He then summoned anyone he could – assistant coaches, umpires, players, parents, dog-walkers (and their dogs) passing by – to seek validation in his assessment that I could be Wilder’s stunt double.

Other than that I would have gladly traded paychecks with the star of movies like “Young Frankenstein” and “Blazing Saddles” – among a litany of others – I didn’t quite get the connection.

Once Lou settled down, he was an amazing interview, breaking down the game in such detail that I wondered if we had just witnessed the same one.

It’s now decades later, and I look more like Telly Savalas than the curly-haired Wilder. It was a minor miracle that Lombardo – the longtime coach for both the Generals and the Mustangs of Montgomery County Community College – seemed to have even a faint recollection of me when I called him last spring for more information on his career to build a resume for what I believed to be a long overdue induction into the Montgomery County Coaches Hall of Fame (full disclosure: I’m the chair of the Selection Committee).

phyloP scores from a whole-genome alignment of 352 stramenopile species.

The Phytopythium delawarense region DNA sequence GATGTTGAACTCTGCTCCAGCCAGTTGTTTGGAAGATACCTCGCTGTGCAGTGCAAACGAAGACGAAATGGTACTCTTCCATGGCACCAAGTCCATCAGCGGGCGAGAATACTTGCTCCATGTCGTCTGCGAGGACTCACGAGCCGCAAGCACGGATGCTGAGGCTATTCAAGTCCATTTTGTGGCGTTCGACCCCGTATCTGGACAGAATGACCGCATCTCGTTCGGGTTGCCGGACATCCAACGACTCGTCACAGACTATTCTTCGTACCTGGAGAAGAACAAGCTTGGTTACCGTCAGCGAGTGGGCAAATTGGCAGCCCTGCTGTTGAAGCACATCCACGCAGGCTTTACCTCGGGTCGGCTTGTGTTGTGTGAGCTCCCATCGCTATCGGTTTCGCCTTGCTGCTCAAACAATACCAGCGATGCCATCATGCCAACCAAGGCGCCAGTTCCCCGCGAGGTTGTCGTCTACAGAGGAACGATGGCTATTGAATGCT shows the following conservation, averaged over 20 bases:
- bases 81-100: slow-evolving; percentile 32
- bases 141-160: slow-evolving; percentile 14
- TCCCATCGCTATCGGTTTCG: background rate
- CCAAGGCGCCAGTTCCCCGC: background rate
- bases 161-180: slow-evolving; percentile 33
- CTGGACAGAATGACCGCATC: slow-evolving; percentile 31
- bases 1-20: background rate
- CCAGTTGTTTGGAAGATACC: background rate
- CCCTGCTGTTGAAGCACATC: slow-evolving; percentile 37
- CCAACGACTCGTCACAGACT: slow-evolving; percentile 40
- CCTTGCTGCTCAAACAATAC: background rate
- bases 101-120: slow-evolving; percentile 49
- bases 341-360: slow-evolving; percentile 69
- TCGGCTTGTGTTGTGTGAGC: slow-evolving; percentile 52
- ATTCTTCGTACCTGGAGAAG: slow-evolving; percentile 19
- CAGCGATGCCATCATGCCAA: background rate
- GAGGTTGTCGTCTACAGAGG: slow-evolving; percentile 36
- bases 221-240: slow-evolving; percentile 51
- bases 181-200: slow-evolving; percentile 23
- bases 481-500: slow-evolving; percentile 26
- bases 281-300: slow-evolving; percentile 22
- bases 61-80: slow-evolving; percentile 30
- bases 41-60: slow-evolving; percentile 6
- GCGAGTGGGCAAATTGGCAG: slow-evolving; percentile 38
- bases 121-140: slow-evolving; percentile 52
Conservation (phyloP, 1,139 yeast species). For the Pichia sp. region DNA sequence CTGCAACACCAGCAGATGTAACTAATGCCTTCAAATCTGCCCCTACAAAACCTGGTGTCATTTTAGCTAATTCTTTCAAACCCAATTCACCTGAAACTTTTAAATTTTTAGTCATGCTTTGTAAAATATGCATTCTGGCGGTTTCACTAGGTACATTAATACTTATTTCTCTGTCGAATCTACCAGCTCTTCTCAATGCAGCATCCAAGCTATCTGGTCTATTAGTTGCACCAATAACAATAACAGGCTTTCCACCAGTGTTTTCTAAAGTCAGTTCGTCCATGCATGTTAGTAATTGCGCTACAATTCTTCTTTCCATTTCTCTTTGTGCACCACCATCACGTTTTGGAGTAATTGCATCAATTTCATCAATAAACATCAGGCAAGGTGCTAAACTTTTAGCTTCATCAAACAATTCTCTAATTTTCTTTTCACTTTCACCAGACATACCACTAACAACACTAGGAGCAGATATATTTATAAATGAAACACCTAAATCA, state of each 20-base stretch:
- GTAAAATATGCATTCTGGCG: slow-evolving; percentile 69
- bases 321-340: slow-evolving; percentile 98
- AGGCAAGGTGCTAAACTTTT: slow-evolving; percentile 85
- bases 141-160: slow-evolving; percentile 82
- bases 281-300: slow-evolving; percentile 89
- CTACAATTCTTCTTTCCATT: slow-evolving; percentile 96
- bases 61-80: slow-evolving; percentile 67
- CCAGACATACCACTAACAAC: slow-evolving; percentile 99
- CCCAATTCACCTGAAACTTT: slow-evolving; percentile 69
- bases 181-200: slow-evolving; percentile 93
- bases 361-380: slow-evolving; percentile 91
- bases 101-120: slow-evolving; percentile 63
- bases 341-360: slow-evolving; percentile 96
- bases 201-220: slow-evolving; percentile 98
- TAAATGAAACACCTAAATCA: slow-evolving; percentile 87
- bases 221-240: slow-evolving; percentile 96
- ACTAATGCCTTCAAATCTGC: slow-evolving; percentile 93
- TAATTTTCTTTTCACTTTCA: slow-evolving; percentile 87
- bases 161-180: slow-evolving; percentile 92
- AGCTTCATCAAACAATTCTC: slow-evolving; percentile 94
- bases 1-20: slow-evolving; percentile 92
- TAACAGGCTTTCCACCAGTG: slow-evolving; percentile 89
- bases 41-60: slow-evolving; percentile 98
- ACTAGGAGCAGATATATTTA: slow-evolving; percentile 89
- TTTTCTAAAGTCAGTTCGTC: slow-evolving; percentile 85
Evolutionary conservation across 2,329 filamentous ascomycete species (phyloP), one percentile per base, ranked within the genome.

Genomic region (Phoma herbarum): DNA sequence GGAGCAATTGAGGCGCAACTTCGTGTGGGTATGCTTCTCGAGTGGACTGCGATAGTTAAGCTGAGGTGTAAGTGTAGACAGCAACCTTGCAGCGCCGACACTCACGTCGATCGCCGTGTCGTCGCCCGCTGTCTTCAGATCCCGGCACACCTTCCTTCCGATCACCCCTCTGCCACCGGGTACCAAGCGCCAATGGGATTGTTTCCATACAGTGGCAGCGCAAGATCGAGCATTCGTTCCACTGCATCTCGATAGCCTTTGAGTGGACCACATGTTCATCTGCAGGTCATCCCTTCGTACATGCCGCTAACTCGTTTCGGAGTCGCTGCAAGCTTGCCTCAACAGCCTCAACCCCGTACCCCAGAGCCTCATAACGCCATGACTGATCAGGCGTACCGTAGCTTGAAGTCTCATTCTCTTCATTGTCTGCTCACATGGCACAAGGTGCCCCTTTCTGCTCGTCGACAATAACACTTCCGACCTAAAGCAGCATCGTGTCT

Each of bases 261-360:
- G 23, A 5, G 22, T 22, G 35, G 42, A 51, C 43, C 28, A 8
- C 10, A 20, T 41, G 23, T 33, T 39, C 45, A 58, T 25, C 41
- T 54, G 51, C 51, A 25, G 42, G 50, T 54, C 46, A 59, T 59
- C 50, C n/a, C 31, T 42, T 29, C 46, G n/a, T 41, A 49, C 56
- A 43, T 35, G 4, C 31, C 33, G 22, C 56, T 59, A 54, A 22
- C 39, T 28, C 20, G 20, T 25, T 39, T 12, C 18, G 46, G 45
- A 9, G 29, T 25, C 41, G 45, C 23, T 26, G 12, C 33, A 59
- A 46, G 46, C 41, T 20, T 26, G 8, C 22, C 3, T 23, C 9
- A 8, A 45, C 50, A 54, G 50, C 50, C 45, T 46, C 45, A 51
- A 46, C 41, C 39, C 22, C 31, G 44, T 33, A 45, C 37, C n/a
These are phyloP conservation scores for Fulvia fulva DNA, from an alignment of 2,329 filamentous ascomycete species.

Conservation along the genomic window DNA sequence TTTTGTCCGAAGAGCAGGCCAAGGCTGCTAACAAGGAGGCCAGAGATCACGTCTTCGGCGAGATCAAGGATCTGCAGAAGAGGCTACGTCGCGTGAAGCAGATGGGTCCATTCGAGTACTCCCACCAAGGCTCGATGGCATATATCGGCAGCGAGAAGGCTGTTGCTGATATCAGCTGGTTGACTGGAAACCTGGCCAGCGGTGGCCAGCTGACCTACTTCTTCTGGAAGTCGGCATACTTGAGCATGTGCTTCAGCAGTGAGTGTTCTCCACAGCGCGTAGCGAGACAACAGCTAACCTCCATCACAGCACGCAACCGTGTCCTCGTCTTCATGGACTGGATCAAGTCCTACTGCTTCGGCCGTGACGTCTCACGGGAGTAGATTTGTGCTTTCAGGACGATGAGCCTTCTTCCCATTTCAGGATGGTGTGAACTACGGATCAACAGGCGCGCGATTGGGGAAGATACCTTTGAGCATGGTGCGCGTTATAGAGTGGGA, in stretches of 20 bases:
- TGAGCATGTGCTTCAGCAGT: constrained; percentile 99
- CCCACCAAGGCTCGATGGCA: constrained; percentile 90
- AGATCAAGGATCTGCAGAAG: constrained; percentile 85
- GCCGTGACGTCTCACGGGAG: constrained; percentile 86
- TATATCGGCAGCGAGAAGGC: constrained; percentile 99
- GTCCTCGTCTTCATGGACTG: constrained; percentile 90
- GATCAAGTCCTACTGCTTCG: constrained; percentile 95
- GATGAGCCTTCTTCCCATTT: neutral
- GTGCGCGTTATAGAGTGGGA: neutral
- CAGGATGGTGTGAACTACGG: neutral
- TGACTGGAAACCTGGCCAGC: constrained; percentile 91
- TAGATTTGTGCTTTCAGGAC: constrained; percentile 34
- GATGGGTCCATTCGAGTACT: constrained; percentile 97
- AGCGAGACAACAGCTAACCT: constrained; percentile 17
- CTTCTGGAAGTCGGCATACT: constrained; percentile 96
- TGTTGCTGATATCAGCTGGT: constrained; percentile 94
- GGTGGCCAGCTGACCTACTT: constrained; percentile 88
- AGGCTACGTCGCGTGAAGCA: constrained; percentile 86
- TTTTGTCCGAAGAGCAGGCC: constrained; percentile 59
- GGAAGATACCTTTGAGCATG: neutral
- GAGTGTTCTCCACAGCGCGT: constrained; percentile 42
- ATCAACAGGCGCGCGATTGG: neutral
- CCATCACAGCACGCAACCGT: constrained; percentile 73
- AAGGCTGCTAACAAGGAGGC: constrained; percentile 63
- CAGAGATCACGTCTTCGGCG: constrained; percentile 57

Two fascinating hours after what should have been a 15-minute conversation, Lou agreed to let me bring Sofia by his backyard training facility for a hitting “evaluation.”

She had fallen into a terrible slump, and I was desperate for an expert assessment. He cautioned that most of his clients were baseball players, not softball players, but he would take a looksee.

I brought Sofia over for what was to be a 50-minute lesson early last May.

About 2 ½ hours later, her whole approach was broken down and built back up with what he calls linear hitting.

She did so well, that he had her elevated – as a sixth-grader – as being a Division III-level college recruit.

I left feeling like I had flipped Andre the Giant off my back, especially when he agreed to take her on as one of his few softball students.

It was like getting an acceptance letter from an Ivy League school (especially when we added catching to the course load).

The only remaining hurdle was Sofia.

Lou’s passion and enthusiasm seemed to have left her rejuvenated, in terms of confidence, and she couldn’t help but chuckle at many of his antics.